Firstly, Mr. Dion and Mr. Rae are quite correct in taking a "wait and see" approach to all of this. More specifically, they should insist that no vote be taken in the HOC on a mission extension until after the April meeting of NATO leaders, which should help determine our allies' willingness to send reinforcements to Kandahar. A decision made before-hand just lets NATO off the hook
Secondly, any reinforcements should go beyond the short-term infusion of U.S. troops planned for this Spring.
And, assuming all of this happens and Canadian requirements are met, I am still conflicted. While more helicopters to help our guys avoid IEDs are always welcome, 1,000 extra bodies will do nothing to alleviate the real problems with the Afghan deployment, most especially an open Pakistan border that makes fighting the Taliban next door like stomping roaches in your living room while the rest of the building goes unsprayed.
However, such a NATO commitment would help alleviate the feeling Canadians get that we are being played for a sucker by the rest of the alliance, that we have been invited to a poker game in which we are the only party not allowed to cheat.
So, as I say, conflicted...
Monday, January 28, 2008
Because you get all these wonderful scholarly discussions about whether or not Australian Pitcher Plants (Nepenthes tenax) can capture and eat live rats. From the accompanying video, it looks like they can.
Sunncity is the website of a Thai-based software development company. Truehits monitors traffic to Thai-based websites.
Three times in early 2003, Truehits tracked visits from a computer assigned the IP Address 126.96.36.199, the IP address from which Richard Warman apparently made at least one post to the Nazi website Freedomsite.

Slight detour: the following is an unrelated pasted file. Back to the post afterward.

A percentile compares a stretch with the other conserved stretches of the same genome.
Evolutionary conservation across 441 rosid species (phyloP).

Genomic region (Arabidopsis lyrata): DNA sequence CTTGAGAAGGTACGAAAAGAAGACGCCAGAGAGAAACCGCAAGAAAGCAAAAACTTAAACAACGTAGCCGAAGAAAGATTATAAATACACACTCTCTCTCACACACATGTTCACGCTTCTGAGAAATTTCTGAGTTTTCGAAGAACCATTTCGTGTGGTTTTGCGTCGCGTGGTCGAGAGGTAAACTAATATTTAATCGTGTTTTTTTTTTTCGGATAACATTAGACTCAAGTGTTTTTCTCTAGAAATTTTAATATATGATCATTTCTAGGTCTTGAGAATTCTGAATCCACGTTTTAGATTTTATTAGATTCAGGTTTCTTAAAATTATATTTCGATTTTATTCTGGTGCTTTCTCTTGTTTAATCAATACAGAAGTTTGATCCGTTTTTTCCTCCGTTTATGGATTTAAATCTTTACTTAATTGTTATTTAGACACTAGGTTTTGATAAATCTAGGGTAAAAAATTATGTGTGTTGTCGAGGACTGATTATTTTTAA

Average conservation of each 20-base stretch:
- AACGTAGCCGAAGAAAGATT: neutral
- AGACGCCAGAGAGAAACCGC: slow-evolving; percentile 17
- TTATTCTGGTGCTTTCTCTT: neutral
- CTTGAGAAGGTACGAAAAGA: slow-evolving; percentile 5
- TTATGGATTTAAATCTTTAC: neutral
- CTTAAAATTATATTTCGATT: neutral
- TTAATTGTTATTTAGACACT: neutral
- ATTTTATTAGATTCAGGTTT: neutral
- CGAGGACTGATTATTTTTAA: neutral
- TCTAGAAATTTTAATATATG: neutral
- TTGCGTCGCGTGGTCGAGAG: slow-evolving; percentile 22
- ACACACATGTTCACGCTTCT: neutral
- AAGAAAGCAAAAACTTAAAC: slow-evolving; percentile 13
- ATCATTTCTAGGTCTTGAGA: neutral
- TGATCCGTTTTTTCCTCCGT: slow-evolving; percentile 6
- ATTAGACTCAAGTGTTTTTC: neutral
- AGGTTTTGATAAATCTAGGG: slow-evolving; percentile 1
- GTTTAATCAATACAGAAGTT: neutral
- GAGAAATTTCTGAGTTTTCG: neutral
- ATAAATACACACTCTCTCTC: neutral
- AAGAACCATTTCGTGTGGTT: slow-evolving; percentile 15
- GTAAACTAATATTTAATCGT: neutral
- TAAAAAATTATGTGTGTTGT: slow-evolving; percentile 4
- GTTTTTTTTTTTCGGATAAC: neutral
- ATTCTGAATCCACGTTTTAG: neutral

The record of these visits can be found, here, here, and here.
Now, the interesting thing is that Truehits classifies 188.8.131.52 as a "proxy server". That is, the kind of computer you might use to, oh I don't know, post anonymously to Nazi forums and in general keep your real IP address hidden for one reason or another. Perhaps your hunting Nazis, like Mr. Warman, or perhaps you're a Nazi yourself and don't want to be found.
Now, this does not prove that the computer Mark LeMire et al identify as Warman's was in fact merely a proxy server, as the Truehit records come from earlier in 2003. But if it was, then this would explain the large number of users associated with 184.108.40.206 when you run a Google Search on it (people interested in dog grooming, people visiting Italian sites in 2004, and so on). It would also answer the question: How likely would it be for two people to post to the same Nazi forum from the same IP address a couple of months apart?
Well, if the whole purpose of 220.127.116.11 at the time was to render the user's real IP untraceable, not unlikely at all.
(At the very least, I think it shows that a computer not belonging to Warman had the IP in question sometime during 2003)
h/t Buckets and thanks Mike for the technical assistance.
Sunday, January 27, 2008
Calgary's first Muslim women's convention will seek to empower the faith's females while dispelling false impressions surrounding them, says a local imam.
Female leaders of the city's Muslim community will also address the Feb. 10 convention that will impart a true reflection of women in Islam said Syed Soharwardy, president of the Islamic Supreme Council of Canada.